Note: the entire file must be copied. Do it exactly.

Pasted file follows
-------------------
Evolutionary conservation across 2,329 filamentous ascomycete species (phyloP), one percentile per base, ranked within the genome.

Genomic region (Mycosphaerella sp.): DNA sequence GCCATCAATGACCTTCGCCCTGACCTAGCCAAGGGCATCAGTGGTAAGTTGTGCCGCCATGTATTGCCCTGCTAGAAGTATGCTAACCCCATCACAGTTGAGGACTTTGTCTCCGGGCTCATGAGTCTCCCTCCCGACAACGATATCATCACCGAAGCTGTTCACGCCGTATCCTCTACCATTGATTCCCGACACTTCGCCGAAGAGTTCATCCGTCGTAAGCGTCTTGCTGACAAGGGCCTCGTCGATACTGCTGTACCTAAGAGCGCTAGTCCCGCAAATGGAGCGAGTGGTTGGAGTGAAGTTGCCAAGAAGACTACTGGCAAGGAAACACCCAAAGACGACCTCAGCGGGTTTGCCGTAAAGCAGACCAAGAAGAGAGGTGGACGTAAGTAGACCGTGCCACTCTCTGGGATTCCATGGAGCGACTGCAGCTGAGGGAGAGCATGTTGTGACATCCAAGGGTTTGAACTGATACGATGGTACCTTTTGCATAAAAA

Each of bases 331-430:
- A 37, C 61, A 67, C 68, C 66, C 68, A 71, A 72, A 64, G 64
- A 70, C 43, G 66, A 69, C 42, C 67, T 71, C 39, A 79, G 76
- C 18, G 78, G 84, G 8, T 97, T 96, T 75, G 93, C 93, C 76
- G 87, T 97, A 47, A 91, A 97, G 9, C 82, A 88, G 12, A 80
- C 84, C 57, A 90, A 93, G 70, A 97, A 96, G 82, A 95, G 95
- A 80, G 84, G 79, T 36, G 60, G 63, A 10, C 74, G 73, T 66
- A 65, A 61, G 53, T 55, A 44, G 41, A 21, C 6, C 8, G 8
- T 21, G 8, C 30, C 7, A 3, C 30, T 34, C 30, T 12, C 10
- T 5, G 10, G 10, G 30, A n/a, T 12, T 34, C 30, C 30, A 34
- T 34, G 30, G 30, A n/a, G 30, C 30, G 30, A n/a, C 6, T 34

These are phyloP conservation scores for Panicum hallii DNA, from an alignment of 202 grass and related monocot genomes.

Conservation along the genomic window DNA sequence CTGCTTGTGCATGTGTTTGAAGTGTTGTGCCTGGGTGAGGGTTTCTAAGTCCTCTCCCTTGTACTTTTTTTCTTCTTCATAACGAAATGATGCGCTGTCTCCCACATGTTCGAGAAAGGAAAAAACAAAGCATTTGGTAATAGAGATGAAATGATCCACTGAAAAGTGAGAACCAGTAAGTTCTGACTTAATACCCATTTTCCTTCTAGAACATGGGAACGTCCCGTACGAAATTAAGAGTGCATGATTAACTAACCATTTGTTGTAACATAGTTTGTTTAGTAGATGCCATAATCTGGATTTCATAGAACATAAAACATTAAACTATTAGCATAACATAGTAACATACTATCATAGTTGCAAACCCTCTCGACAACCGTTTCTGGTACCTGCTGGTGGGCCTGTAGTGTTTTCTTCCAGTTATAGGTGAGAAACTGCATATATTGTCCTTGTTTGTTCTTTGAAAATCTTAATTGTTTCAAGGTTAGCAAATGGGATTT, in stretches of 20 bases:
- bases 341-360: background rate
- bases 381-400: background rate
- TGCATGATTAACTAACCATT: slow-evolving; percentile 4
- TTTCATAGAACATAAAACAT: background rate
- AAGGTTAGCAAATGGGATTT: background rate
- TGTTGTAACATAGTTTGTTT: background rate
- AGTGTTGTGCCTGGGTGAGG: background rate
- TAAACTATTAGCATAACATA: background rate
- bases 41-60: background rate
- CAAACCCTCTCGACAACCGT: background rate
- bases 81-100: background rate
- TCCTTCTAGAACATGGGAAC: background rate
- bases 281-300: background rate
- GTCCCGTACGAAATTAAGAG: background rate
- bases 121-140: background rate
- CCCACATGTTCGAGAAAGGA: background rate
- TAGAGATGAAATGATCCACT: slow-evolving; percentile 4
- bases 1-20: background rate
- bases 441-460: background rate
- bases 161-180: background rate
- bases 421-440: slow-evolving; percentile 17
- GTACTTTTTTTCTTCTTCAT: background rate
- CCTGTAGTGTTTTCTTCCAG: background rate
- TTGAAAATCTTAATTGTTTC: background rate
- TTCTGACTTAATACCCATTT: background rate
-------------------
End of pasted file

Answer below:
Evolutionary conservation across 2,329 filamentous ascomycete species (phyloP), one percentile per base, ranked within the genome.

Genomic region (Mycosphaerella sp.): DNA sequence GCCATCAATGACCTTCGCCCTGACCTAGCCAAGGGCATCAGTGGTAAGTTGTGCCGCCATGTATTGCCCTGCTAGAAGTATGCTAACCCCATCACAGTTGAGGACTTTGTCTCCGGGCTCATGAGTCTCCCTCCCGACAACGATATCATCACCGAAGCTGTTCACGCCGTATCCTCTACCATTGATTCCCGACACTTCGCCGAAGAGTTCATCCGTCGTAAGCGTCTTGCTGACAAGGGCCTCGTCGATACTGCTGTACCTAAGAGCGCTAGTCCCGCAAATGGAGCGAGTGGTTGGAGTGAAGTTGCCAAGAAGACTACTGGCAAGGAAACACCCAAAGACGACCTCAGCGGGTTTGCCGTAAAGCAGACCAAGAAGAGAGGTGGACGTAAGTAGACCGTGCCACTCTCTGGGATTCCATGGAGCGACTGCAGCTGAGGGAGAGCATGTTGTGACATCCAAGGGTTTGAACTGATACGATGGTACCTTTTGCATAAAAA

Each of bases 331-430:
- A 37, C 61, A 67, C 68, C 66, C 68, A 71, A 72, A 64, G 64
- A 70, C 43, G 66, A 69, C 42, C 67, T 71, C 39, A 79, G 76
- C 18, G 78, G 84, G 8, T 97, T 96, T 75, G 93, C 93, C 76
- G 87, T 97, A 47, A 91, A 97, G 9, C 82, A 88, G 12, A 80
- C 84, C 57, A 90, A 93, G 70, A 97, A 96, G 82, A 95, G 95
- A 80, G 84, G 79, T 36, G 60, G 63, A 10, C 74, G 73, T 66
- A 65, A 61, G 53, T 55, A 44, G 41, A 21, C 6, C 8, G 8
- T 21, G 8, C 30, C 7, A 3, C 30, T 34, C 30, T 12, C 10
- T 5, G 10, G 10, G 30, A n/a, T 12, T 34, C 30, C 30, A 34
- T 34, G 30, G 30, A n/a, G 30, C 30, G 30, A n/a, C 6, T 34

These are phyloP conservation scores for Panicum hallii DNA, from an alignment of 202 grass and related monocot genomes.

Conservation along the genomic window DNA sequence CTGCTTGTGCATGTGTTTGAAGTGTTGTGCCTGGGTGAGGGTTTCTAAGTCCTCTCCCTTGTACTTTTTTTCTTCTTCATAACGAAATGATGCGCTGTCTCCCACATGTTCGAGAAAGGAAAAAACAAAGCATTTGGTAATAGAGATGAAATGATCCACTGAAAAGTGAGAACCAGTAAGTTCTGACTTAATACCCATTTTCCTTCTAGAACATGGGAACGTCCCGTACGAAATTAAGAGTGCATGATTAACTAACCATTTGTTGTAACATAGTTTGTTTAGTAGATGCCATAATCTGGATTTCATAGAACATAAAACATTAAACTATTAGCATAACATAGTAACATACTATCATAGTTGCAAACCCTCTCGACAACCGTTTCTGGTACCTGCTGGTGGGCCTGTAGTGTTTTCTTCCAGTTATAGGTGAGAAACTGCATATATTGTCCTTGTTTGTTCTTTGAAAATCTTAATTGTTTCAAGGTTAGCAAATGGGATTT, in stretches of 20 bases:
- bases 341-360: background rate
- bases 381-400: background rate
- TGCATGATTAACTAACCATT: slow-evolving; percentile 4
- TTTCATAGAACATAAAACAT: background rate
- AAGGTTAGCAAATGGGATTT: background rate
- TGTTGTAACATAGTTTGTTT: background rate
- AGTGTTGTGCCTGGGTGAGG: background rate
- TAAACTATTAGCATAACATA: background rate
- bases 41-60: background rate
- CAAACCCTCTCGACAACCGT: background rate
- bases 81-100: background rate
- TCCTTCTAGAACATGGGAAC: background rate
- bases 281-300: background rate
- GTCCCGTACGAAATTAAGAG: background rate
- bases 121-140: background rate
- CCCACATGTTCGAGAAAGGA: background rate
- TAGAGATGAAATGATCCACT: slow-evolving; percentile 4
- bases 1-20: background rate
- bases 441-460: background rate
- bases 161-180: background rate
- bases 421-440: slow-evolving; percentile 17
- GTACTTTTTTTCTTCTTCAT: background rate
- CCTGTAGTGTTTTCTTCCAG: background rate
- TTGAAAATCTTAATTGTTTC: background rate
- TTCTGACTTAATACCCATTT: background rate